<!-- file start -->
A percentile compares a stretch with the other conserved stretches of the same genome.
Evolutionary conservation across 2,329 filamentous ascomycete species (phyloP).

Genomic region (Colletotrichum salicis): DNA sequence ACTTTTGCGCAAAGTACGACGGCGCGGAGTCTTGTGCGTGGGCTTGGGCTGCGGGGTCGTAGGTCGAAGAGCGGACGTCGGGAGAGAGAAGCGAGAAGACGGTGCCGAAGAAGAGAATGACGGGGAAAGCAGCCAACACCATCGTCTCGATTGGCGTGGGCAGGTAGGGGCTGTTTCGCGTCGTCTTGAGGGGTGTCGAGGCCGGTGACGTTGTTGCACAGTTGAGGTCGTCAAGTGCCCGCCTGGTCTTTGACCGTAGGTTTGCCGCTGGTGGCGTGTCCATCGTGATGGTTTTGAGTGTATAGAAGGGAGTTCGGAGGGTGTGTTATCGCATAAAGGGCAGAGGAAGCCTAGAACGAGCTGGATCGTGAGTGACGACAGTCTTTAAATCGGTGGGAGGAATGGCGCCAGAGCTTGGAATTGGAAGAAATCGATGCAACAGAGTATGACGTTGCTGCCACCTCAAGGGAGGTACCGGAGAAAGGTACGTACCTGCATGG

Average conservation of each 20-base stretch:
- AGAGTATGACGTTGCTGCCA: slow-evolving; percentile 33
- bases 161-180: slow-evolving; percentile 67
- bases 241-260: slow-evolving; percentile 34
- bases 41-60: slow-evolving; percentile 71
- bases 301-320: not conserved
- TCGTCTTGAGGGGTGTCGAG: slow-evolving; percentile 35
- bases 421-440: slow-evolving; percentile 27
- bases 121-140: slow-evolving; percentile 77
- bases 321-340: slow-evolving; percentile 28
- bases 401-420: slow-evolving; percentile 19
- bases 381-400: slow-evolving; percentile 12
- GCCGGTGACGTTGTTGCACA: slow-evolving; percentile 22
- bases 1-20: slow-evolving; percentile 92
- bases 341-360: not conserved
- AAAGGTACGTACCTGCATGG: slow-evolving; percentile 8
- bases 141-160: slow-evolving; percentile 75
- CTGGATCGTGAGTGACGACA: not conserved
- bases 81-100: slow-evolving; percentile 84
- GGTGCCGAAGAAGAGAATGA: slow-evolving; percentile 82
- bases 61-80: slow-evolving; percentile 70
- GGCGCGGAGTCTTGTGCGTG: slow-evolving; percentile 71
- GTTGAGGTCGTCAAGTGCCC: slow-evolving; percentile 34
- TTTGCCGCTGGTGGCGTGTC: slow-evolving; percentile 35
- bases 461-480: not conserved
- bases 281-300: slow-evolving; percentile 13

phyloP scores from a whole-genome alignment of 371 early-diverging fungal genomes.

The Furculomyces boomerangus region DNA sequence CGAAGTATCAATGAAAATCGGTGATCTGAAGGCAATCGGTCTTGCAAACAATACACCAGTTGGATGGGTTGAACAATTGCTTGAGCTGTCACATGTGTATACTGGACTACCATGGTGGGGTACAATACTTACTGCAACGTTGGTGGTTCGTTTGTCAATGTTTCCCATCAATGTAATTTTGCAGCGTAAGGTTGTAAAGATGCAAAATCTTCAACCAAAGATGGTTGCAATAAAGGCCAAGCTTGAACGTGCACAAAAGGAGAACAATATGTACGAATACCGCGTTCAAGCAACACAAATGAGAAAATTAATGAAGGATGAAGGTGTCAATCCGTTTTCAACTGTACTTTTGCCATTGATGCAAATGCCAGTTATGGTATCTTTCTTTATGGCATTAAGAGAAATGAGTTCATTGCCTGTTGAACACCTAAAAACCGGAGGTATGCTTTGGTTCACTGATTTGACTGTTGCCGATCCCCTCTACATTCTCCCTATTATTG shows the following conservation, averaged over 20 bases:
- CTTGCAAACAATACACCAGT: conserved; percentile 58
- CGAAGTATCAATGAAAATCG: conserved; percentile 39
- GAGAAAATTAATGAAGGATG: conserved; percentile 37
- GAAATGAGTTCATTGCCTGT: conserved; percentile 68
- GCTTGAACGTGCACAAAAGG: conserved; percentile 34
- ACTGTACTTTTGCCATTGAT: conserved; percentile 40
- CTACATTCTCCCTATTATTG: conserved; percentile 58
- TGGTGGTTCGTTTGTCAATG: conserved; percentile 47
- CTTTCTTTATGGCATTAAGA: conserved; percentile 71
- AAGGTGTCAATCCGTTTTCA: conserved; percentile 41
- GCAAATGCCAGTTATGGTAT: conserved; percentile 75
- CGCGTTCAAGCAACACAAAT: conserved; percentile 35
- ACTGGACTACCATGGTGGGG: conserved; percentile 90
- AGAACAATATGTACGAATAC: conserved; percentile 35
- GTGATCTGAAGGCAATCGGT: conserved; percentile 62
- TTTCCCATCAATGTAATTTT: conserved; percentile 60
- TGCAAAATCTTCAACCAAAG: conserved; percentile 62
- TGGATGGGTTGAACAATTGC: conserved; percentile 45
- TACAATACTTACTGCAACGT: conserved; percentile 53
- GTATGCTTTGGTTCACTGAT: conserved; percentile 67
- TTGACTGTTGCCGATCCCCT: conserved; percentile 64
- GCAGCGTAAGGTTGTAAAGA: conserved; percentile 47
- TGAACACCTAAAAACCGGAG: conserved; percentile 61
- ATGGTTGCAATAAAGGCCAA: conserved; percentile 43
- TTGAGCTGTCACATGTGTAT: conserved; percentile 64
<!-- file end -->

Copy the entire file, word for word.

A percentile compares a stretch with the other conserved stretches of the same genome.
Evolutionary conservation across 2,329 filamentous ascomycete species (phyloP).

Genomic region (Colletotrichum salicis): DNA sequence ACTTTTGCGCAAAGTACGACGGCGCGGAGTCTTGTGCGTGGGCTTGGGCTGCGGGGTCGTAGGTCGAAGAGCGGACGTCGGGAGAGAGAAGCGAGAAGACGGTGCCGAAGAAGAGAATGACGGGGAAAGCAGCCAACACCATCGTCTCGATTGGCGTGGGCAGGTAGGGGCTGTTTCGCGTCGTCTTGAGGGGTGTCGAGGCCGGTGACGTTGTTGCACAGTTGAGGTCGTCAAGTGCCCGCCTGGTCTTTGACCGTAGGTTTGCCGCTGGTGGCGTGTCCATCGTGATGGTTTTGAGTGTATAGAAGGGAGTTCGGAGGGTGTGTTATCGCATAAAGGGCAGAGGAAGCCTAGAACGAGCTGGATCGTGAGTGACGACAGTCTTTAAATCGGTGGGAGGAATGGCGCCAGAGCTTGGAATTGGAAGAAATCGATGCAACAGAGTATGACGTTGCTGCCACCTCAAGGGAGGTACCGGAGAAAGGTACGTACCTGCATGG

Average conservation of each 20-base stretch:
- AGAGTATGACGTTGCTGCCA: slow-evolving; percentile 33
- bases 161-180: slow-evolving; percentile 67
- bases 241-260: slow-evolving; percentile 34
- bases 41-60: slow-evolving; percentile 71
- bases 301-320: not conserved
- TCGTCTTGAGGGGTGTCGAG: slow-evolving; percentile 35
- bases 421-440: slow-evolving; percentile 27
- bases 121-140: slow-evolving; percentile 77
- bases 321-340: slow-evolving; percentile 28
- bases 401-420: slow-evolving; percentile 19
- bases 381-400: slow-evolving; percentile 12
- GCCGGTGACGTTGTTGCACA: slow-evolving; percentile 22
- bases 1-20: slow-evolving; percentile 92
- bases 341-360: not conserved
- AAAGGTACGTACCTGCATGG: slow-evolving; percentile 8
- bases 141-160: slow-evolving; percentile 75
- CTGGATCGTGAGTGACGACA: not conserved
- bases 81-100: slow-evolving; percentile 84
- GGTGCCGAAGAAGAGAATGA: slow-evolving; percentile 82
- bases 61-80: slow-evolving; percentile 70
- GGCGCGGAGTCTTGTGCGTG: slow-evolving; percentile 71
- GTTGAGGTCGTCAAGTGCCC: slow-evolving; percentile 34
- TTTGCCGCTGGTGGCGTGTC: slow-evolving; percentile 35
- bases 461-480: not conserved
- bases 281-300: slow-evolving; percentile 13

phyloP scores from a whole-genome alignment of 371 early-diverging fungal genomes.

The Furculomyces boomerangus region DNA sequence CGAAGTATCAATGAAAATCGGTGATCTGAAGGCAATCGGTCTTGCAAACAATACACCAGTTGGATGGGTTGAACAATTGCTTGAGCTGTCACATGTGTATACTGGACTACCATGGTGGGGTACAATACTTACTGCAACGTTGGTGGTTCGTTTGTCAATGTTTCCCATCAATGTAATTTTGCAGCGTAAGGTTGTAAAGATGCAAAATCTTCAACCAAAGATGGTTGCAATAAAGGCCAAGCTTGAACGTGCACAAAAGGAGAACAATATGTACGAATACCGCGTTCAAGCAACACAAATGAGAAAATTAATGAAGGATGAAGGTGTCAATCCGTTTTCAACTGTACTTTTGCCATTGATGCAAATGCCAGTTATGGTATCTTTCTTTATGGCATTAAGAGAAATGAGTTCATTGCCTGTTGAACACCTAAAAACCGGAGGTATGCTTTGGTTCACTGATTTGACTGTTGCCGATCCCCTCTACATTCTCCCTATTATTG shows the following conservation, averaged over 20 bases:
- CTTGCAAACAATACACCAGT: conserved; percentile 58
- CGAAGTATCAATGAAAATCG: conserved; percentile 39
- GAGAAAATTAATGAAGGATG: conserved; percentile 37
- GAAATGAGTTCATTGCCTGT: conserved; percentile 68
- GCTTGAACGTGCACAAAAGG: conserved; percentile 34
- ACTGTACTTTTGCCATTGAT: conserved; percentile 40
- CTACATTCTCCCTATTATTG: conserved; percentile 58
- TGGTGGTTCGTTTGTCAATG: conserved; percentile 47
- CTTTCTTTATGGCATTAAGA: conserved; percentile 71
- AAGGTGTCAATCCGTTTTCA: conserved; percentile 41
- GCAAATGCCAGTTATGGTAT: conserved; percentile 75
- CGCGTTCAAGCAACACAAAT: conserved; percentile 35
- ACTGGACTACCATGGTGGGG: conserved; percentile 90
- AGAACAATATGTACGAATAC: conserved; percentile 35
- GTGATCTGAAGGCAATCGGT: conserved; percentile 62
- TTTCCCATCAATGTAATTTT: conserved; percentile 60
- TGCAAAATCTTCAACCAAAG: conserved; percentile 62
- TGGATGGGTTGAACAATTGC: conserved; percentile 45
- TACAATACTTACTGCAACGT: conserved; percentile 53
- GTATGCTTTGGTTCACTGAT: conserved; percentile 67
- TTGACTGTTGCCGATCCCCT: conserved; percentile 64
- GCAGCGTAAGGTTGTAAAGA: conserved; percentile 47
- TGAACACCTAAAAACCGGAG: conserved; percentile 61
- ATGGTTGCAATAAAGGCCAA: conserved; percentile 43
- TTGAGCTGTCACATGTGTAT: conserved; percentile 64